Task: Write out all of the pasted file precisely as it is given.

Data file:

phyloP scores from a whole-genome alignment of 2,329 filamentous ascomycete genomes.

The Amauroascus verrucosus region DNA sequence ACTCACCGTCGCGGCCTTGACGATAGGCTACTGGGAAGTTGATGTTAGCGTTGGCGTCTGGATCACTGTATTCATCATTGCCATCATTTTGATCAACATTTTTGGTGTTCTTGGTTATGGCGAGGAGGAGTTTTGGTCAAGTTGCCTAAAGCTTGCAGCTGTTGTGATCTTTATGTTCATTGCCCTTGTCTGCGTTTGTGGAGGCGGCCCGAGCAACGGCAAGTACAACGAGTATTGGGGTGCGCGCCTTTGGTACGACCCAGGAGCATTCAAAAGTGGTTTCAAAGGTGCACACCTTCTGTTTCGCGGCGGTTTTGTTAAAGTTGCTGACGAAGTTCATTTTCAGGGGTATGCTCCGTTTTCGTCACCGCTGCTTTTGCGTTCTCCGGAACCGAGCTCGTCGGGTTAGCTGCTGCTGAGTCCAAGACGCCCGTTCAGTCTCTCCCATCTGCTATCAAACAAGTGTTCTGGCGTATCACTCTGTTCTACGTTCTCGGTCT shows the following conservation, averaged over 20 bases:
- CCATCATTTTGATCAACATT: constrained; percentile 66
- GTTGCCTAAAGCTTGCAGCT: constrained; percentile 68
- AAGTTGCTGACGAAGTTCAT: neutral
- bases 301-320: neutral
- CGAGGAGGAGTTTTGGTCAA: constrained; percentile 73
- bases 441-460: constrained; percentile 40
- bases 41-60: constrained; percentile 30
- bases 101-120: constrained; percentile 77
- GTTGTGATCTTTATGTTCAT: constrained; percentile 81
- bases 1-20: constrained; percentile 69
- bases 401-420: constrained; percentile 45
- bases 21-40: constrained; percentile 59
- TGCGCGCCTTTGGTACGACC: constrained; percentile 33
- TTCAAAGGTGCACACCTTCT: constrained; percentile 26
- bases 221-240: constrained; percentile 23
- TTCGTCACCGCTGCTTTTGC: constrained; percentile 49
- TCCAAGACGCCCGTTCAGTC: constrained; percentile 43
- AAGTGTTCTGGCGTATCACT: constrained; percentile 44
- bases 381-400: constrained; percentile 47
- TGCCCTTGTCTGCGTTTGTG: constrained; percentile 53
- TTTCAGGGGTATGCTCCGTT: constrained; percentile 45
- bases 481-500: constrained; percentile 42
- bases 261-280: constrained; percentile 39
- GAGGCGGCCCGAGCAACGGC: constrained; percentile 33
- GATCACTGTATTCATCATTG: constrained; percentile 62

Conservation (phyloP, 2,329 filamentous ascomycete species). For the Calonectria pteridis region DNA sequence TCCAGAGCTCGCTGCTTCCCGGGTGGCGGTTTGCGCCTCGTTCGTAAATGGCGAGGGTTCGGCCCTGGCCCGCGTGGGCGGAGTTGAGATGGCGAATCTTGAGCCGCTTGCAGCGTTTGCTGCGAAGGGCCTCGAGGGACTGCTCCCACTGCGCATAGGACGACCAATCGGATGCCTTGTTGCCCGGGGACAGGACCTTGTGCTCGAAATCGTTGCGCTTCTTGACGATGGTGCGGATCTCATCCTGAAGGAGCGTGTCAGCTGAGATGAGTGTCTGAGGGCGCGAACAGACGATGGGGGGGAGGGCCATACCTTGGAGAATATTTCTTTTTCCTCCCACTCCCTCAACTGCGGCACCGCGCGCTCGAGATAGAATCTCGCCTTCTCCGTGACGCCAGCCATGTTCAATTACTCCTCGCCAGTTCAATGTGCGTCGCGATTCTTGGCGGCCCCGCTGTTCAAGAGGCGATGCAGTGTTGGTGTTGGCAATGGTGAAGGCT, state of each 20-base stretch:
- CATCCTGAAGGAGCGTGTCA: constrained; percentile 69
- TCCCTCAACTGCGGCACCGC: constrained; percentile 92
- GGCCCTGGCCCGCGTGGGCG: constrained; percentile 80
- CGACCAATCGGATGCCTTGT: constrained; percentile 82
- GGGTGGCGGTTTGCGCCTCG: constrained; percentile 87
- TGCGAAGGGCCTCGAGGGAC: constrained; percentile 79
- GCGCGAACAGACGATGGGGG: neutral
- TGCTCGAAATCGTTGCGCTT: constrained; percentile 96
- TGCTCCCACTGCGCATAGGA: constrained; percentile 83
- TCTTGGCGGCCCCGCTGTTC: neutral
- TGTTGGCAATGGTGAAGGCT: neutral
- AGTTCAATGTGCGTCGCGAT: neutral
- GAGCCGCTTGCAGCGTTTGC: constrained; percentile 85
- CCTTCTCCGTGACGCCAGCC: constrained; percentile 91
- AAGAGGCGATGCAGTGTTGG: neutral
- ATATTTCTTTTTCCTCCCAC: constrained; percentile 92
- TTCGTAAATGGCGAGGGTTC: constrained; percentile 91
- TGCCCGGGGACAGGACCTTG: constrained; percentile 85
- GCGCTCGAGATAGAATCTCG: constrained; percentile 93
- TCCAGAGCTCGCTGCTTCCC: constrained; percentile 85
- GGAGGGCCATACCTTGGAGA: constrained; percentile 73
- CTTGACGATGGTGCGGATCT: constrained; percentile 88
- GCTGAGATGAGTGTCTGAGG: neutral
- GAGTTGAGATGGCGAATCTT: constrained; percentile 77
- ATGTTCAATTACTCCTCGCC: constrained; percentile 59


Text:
phyloP scores from a whole-genome alignment of 2,329 filamentous ascomycete genomes.

The Amauroascus verrucosus region DNA sequence ACTCACCGTCGCGGCCTTGACGATAGGCTACTGGGAAGTTGATGTTAGCGTTGGCGTCTGGATCACTGTATTCATCATTGCCATCATTTTGATCAACATTTTTGGTGTTCTTGGTTATGGCGAGGAGGAGTTTTGGTCAAGTTGCCTAAAGCTTGCAGCTGTTGTGATCTTTATGTTCATTGCCCTTGTCTGCGTTTGTGGAGGCGGCCCGAGCAACGGCAAGTACAACGAGTATTGGGGTGCGCGCCTTTGGTACGACCCAGGAGCATTCAAAAGTGGTTTCAAAGGTGCACACCTTCTGTTTCGCGGCGGTTTTGTTAAAGTTGCTGACGAAGTTCATTTTCAGGGGTATGCTCCGTTTTCGTCACCGCTGCTTTTGCGTTCTCCGGAACCGAGCTCGTCGGGTTAGCTGCTGCTGAGTCCAAGACGCCCGTTCAGTCTCTCCCATCTGCTATCAAACAAGTGTTCTGGCGTATCACTCTGTTCTACGTTCTCGGTCT shows the following conservation, averaged over 20 bases:
- CCATCATTTTGATCAACATT: constrained; percentile 66
- GTTGCCTAAAGCTTGCAGCT: constrained; percentile 68
- AAGTTGCTGACGAAGTTCAT: neutral
- bases 301-320: neutral
- CGAGGAGGAGTTTTGGTCAA: constrained; percentile 73
- bases 441-460: constrained; percentile 40
- bases 41-60: constrained; percentile 30
- bases 101-120: constrained; percentile 77
- GTTGTGATCTTTATGTTCAT: constrained; percentile 81
- bases 1-20: constrained; percentile 69
- bases 401-420: constrained; percentile 45
- bases 21-40: constrained; percentile 59
- TGCGCGCCTTTGGTACGACC: constrained; percentile 33
- TTCAAAGGTGCACACCTTCT: constrained; percentile 26
- bases 221-240: constrained; percentile 23
- TTCGTCACCGCTGCTTTTGC: constrained; percentile 49
- TCCAAGACGCCCGTTCAGTC: constrained; percentile 43
- AAGTGTTCTGGCGTATCACT: constrained; percentile 44
- bases 381-400: constrained; percentile 47
- TGCCCTTGTCTGCGTTTGTG: constrained; percentile 53
- TTTCAGGGGTATGCTCCGTT: constrained; percentile 45
- bases 481-500: constrained; percentile 42
- bases 261-280: constrained; percentile 39
- GAGGCGGCCCGAGCAACGGC: constrained; percentile 33
- GATCACTGTATTCATCATTG: constrained; percentile 62

Conservation (phyloP, 2,329 filamentous ascomycete species). For the Calonectria pteridis region DNA sequence TCCAGAGCTCGCTGCTTCCCGGGTGGCGGTTTGCGCCTCGTTCGTAAATGGCGAGGGTTCGGCCCTGGCCCGCGTGGGCGGAGTTGAGATGGCGAATCTTGAGCCGCTTGCAGCGTTTGCTGCGAAGGGCCTCGAGGGACTGCTCCCACTGCGCATAGGACGACCAATCGGATGCCTTGTTGCCCGGGGACAGGACCTTGTGCTCGAAATCGTTGCGCTTCTTGACGATGGTGCGGATCTCATCCTGAAGGAGCGTGTCAGCTGAGATGAGTGTCTGAGGGCGCGAACAGACGATGGGGGGGAGGGCCATACCTTGGAGAATATTTCTTTTTCCTCCCACTCCCTCAACTGCGGCACCGCGCGCTCGAGATAGAATCTCGCCTTCTCCGTGACGCCAGCCATGTTCAATTACTCCTCGCCAGTTCAATGTGCGTCGCGATTCTTGGCGGCCCCGCTGTTCAAGAGGCGATGCAGTGTTGGTGTTGGCAATGGTGAAGGCT, state of each 20-base stretch:
- CATCCTGAAGGAGCGTGTCA: constrained; percentile 69
- TCCCTCAACTGCGGCACCGC: constrained; percentile 92
- GGCCCTGGCCCGCGTGGGCG: constrained; percentile 80
- CGACCAATCGGATGCCTTGT: constrained; percentile 82
- GGGTGGCGGTTTGCGCCTCG: constrained; percentile 87
- TGCGAAGGGCCTCGAGGGAC: constrained; percentile 79
- GCGCGAACAGACGATGGGGG: neutral
- TGCTCGAAATCGTTGCGCTT: constrained; percentile 96
- TGCTCCCACTGCGCATAGGA: constrained; percentile 83
- TCTTGGCGGCCCCGCTGTTC: neutral
- TGTTGGCAATGGTGAAGGCT: neutral
- AGTTCAATGTGCGTCGCGAT: neutral
- GAGCCGCTTGCAGCGTTTGC: constrained; percentile 85
- CCTTCTCCGTGACGCCAGCC: constrained; percentile 91
- AAGAGGCGATGCAGTGTTGG: neutral
- ATATTTCTTTTTCCTCCCAC: constrained; percentile 92
- TTCGTAAATGGCGAGGGTTC: constrained; percentile 91
- TGCCCGGGGACAGGACCTTG: constrained; percentile 85
- GCGCTCGAGATAGAATCTCG: constrained; percentile 93
- TCCAGAGCTCGCTGCTTCCC: constrained; percentile 85
- GGAGGGCCATACCTTGGAGA: constrained; percentile 73
- CTTGACGATGGTGCGGATCT: constrained; percentile 88
- GCTGAGATGAGTGTCTGAGG: neutral
- GAGTTGAGATGGCGAATCTT: constrained; percentile 77
- ATGTTCAATTACTCCTCGCC: constrained; percentile 59